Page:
From my reading on the French Revolution over the past month, I have been impressed by how, depending on the context, qualities that could be vicious show themselves as virtuous, and vice versa. The revolutionary Georges Danton was a big man of prodigious appetites — to put it as neutrally as one can — and open to corruption, though the degree of his corruption is disputed. And yet, it was he who turned on his old ally Robespierre, in part because the incorruptible Robespierre’s fanatical virtue sickened and alarmed him. In the end, Robespierre observed, “Danton derides the word Virtue as though it were a joke. How can a man with so little conception of morality ever be a champion of freedom?”
Within weeks, Robespierre had Danton sent to the guillotine.
In retrospect, Danton is by far the more sympathetic figure because while personally corrupt, he was much more humane. It’s often hard, though, to discern the morally correct position in real-life situations. One man’s “principled stand” is another man’s “inhuman rigidity.” Remember the Clinton sex scandal? Many (but not all) conservatives (I among them) found it incomprehensible that anybody could look upon the rotten Bill Clinton with sympathy after all that. Look at what that piggish man did, how he dishonored his office, his wife, and himself! Many liberals (but not all) found it incomprehensible that conservatives were so small-minded and inhumane that they would destroy a president over his all-too-human sexual frailties.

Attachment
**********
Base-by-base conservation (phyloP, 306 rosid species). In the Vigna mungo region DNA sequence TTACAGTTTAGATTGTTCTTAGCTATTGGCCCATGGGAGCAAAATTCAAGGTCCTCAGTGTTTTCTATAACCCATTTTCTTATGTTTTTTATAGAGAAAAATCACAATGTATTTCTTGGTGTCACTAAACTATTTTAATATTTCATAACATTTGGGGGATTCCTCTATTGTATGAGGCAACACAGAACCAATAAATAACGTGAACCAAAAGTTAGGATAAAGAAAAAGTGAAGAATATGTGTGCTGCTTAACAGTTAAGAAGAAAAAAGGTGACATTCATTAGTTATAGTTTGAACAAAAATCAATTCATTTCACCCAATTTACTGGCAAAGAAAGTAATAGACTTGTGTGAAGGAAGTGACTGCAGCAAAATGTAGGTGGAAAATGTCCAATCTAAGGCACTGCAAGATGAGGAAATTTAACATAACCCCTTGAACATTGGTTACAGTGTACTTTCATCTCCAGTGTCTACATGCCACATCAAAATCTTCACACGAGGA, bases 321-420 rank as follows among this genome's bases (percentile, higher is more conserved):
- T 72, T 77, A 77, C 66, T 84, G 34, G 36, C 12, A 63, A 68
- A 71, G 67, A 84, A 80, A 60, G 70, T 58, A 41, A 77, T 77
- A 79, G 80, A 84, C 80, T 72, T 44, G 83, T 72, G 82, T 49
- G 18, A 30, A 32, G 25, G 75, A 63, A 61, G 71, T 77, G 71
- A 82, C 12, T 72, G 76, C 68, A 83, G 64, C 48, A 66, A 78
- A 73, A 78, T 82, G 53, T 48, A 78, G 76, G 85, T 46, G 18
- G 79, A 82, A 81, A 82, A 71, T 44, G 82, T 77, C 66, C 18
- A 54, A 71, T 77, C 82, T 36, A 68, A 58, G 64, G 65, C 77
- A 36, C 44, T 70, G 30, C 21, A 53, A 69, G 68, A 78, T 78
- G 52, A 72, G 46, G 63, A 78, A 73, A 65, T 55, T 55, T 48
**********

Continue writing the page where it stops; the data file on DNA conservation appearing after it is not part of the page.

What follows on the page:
There is no formula for these things. Err too much on the side of permissiveness, and you get anarchy, moral and sometimes otherwise. Err too much on the side of strictness, and you get cruelty and inhumanity.
This is not, by the way, strictly a left-right thing. In his time and place, Robespierre was a man of the extreme left, and certainly the vigor with which a certain class of American liberals pursue vice (e.g., “incorrect” thoughts and speech) via things like speech codes discredits any idea that moral policing is a habit of the Right.
I’m not sure what the answer is, but the longer I live, the more inclined I am to err on the side of mercy, not out of weakness of principle, but out of a growing awareness that principle is not always the most important thing.